04 SES 12 A, Peers Attitudes Toward Peers
Social inclusion is one of the major arguments to educate students with disabilities in inclusive settings. Nevertheless, research shows that even in inclusive settings students with disabilities are less socially integrated than their peers without disabilities (e.g., Schwab, 2015a). One reason for the lower social participation of students with SEN might be the attitudes of peers towards students with SEN (de Boer, Pijl, Post, & Minnaert, 2012). In the context of inclusive education, it has been shown that attitudes play an important role (e.g., de Boer, Pijl, & Minnaert, 2011). Recent research used a restrained definition of inclusion and only focused on students with disabilities, while other minority groups (e.g. migration background, gifted students) were not investigated. Beiser, Puente-Duran, and Hou (2015) showed that for students the cultural distance plays an important role for perceiving discrimination. Therefore, the present study investigated students’ attitudes towards peers with a migration background. The study consisted of 431 students from the 8th grade, 60 of them having a migration background. Students’ attitudes towards peers with different migration backgrounds were measured using an adaptation of the German short version of the CATCH scale (Schwab, 2015b). To this extent, the vignettes were modified to present children with three different ethnical backgrounds (France, India, and Iran). Furthermore, the children were presented to either well speak the German language and to be dressed in a European fashion, or to not speak German very well and being dressed more traditionally according to their originating country. The results indicated that, in general, students’ attitudes towards peers with a migration background were neutral to slightly negative. The results of a within-subjects analysis of variance showed that the ethnic background (F2,428 = 58.24, p<.05) as well as the additional information about language proficiency/clothing style showed a significant effect (F2,429 = 193.99, p<.05). The attitudes were more positive towards peers from France compared to the other countries and towards students with a high language proficiency and European clothing style. Female students (F6,421 = 4.01, p<.05) and students with migration background (F6,421 = 6.90, p<.05) showed a more positive attitude.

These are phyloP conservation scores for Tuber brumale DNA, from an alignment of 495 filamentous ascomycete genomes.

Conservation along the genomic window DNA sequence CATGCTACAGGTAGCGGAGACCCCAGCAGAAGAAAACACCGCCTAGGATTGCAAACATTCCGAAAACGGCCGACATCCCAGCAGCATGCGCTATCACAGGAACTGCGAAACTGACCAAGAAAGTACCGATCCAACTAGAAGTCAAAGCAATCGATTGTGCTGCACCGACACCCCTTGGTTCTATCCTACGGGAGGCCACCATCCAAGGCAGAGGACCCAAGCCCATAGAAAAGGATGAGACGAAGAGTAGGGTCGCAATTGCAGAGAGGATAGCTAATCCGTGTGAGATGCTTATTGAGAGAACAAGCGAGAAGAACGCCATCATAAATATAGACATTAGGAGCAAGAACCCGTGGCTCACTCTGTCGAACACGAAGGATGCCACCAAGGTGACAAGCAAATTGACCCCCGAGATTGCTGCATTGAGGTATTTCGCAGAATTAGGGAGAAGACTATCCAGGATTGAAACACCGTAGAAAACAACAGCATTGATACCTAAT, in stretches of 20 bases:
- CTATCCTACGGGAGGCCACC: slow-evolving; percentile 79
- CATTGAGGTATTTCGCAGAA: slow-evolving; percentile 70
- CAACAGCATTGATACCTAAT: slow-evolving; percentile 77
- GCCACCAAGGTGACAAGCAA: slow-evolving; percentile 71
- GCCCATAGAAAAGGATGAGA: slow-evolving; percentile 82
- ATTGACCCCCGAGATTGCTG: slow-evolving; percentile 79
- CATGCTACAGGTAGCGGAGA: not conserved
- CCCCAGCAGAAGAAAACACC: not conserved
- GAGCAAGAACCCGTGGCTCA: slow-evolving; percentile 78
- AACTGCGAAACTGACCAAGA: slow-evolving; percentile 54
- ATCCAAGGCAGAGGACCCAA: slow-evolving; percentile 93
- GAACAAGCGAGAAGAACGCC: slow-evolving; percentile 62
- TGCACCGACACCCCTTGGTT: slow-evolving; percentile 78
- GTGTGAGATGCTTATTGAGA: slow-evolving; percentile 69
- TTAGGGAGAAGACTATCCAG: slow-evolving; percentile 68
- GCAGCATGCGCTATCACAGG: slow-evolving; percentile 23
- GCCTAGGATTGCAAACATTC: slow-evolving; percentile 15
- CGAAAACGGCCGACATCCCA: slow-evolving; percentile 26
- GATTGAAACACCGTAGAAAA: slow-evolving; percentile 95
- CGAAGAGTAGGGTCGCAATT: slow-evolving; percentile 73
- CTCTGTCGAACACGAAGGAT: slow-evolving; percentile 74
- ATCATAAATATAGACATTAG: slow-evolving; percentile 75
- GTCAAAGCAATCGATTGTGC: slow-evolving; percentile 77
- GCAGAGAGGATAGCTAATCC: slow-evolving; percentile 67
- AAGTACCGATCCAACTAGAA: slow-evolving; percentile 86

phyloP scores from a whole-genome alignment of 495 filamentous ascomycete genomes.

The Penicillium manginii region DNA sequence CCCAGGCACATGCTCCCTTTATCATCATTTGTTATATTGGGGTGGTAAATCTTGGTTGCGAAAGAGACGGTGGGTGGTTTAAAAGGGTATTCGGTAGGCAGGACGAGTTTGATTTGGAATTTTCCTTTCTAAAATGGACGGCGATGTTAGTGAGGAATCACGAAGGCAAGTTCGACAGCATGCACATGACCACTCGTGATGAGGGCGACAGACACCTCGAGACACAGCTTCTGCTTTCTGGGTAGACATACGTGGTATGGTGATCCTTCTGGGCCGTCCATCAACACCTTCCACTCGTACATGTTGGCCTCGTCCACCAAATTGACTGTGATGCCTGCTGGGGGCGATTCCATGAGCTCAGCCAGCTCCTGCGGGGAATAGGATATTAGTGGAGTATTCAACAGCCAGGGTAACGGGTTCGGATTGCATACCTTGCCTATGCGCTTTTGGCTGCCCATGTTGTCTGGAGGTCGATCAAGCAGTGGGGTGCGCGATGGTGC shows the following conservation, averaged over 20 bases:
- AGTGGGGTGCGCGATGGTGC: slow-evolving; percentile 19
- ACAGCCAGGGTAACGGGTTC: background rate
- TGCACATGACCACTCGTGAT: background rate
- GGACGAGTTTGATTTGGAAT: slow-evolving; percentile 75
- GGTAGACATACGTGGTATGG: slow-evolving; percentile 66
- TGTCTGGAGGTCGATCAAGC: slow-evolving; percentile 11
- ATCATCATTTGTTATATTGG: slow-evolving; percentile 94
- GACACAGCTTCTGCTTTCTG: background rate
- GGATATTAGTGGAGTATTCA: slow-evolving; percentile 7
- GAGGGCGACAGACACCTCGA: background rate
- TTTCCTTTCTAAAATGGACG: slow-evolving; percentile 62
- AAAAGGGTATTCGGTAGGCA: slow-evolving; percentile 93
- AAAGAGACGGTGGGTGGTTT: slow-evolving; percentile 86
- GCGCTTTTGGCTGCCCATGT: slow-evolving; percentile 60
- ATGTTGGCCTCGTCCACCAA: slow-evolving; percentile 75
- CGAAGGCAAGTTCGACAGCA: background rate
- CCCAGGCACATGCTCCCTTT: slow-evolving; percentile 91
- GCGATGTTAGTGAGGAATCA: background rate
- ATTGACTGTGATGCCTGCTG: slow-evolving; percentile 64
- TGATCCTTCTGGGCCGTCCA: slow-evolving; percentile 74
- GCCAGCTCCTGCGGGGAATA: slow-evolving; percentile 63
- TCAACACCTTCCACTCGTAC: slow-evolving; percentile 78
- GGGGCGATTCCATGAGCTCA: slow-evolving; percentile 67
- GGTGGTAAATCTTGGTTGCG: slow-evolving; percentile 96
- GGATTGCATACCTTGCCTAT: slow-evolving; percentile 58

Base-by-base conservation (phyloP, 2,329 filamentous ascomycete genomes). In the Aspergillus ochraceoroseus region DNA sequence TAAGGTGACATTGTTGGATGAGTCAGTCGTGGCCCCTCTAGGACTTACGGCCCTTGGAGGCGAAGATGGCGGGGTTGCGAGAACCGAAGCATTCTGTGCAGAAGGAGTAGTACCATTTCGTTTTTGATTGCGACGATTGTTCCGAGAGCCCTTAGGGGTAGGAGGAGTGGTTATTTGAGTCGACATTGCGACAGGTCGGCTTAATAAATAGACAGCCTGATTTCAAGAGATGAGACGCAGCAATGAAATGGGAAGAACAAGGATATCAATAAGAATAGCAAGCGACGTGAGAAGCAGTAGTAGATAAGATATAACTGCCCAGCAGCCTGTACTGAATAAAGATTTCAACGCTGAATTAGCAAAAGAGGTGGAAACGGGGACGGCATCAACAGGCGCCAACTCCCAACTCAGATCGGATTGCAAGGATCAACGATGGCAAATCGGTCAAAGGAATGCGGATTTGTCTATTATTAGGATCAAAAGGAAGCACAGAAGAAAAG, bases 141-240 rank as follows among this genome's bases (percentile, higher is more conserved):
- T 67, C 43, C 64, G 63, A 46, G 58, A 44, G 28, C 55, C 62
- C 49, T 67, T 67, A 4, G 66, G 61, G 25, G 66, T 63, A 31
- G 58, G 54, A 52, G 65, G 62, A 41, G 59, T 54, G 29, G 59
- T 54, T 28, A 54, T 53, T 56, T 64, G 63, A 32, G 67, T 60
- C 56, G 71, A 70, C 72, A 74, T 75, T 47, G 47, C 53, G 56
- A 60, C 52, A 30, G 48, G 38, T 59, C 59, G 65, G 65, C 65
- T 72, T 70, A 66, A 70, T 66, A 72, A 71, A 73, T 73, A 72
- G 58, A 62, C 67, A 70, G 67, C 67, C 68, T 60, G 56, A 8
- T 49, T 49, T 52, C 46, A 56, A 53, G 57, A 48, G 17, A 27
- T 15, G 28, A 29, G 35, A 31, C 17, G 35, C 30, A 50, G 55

Beiser, M., Puente-Duran, S., & Hou, F. (2015). Cultural distance and emotional problems amoing immigrant and refugee youth in Canada: Findings from the New Canadian Child and Youth Study (NCCYS). International Journal of Intercultural Relations, 49, 33-45. de Boer, A., Pijl, S. P., & Minnaert A. (2011). Regular primary schoolteachers’ attitudes towards inclusive education. A review of the literature. International Journal of Inclusive Education, 15(3), 331-353. de Boer, A. A., Pijl, S. J., Post, W. J., & Minnaert, A. E. M.G. (2012). Students’ attitudes towards peers with disabilities: a review of literature. International Journal of Disability, Development and Education, 59(4), 379-392. Schwab, S. (2015a). Social dimensions of inclusion in education of 4th and 7th grade pupils in inclusive and regular classes: outcomes from Austria. Research in Developmental Disabilities. http://dx.doi.org/10.1016/j.ridd.2015.06.005 Schwab, S. (2015b). Einflussfaktoren auf die Einstellung von SchülerInnen gegenüber Peers mit unterschiedlichen Behinderungen. Zeitschrift für Entwicklungspsychologie und Pädagogische Psychologie, 47(4), 177-187.
- Search for keywords and phrases in "Text Search"
- Restrict in which part of the abstracts to search in "Where to search"
- Search for authors and in the respective field.
- For planning your conference attendance you may want to use the conference app, which will be issued some weeks before the conference
- If you are a session chair, best look up your chairing duties in the conference system (Conftool) or the app.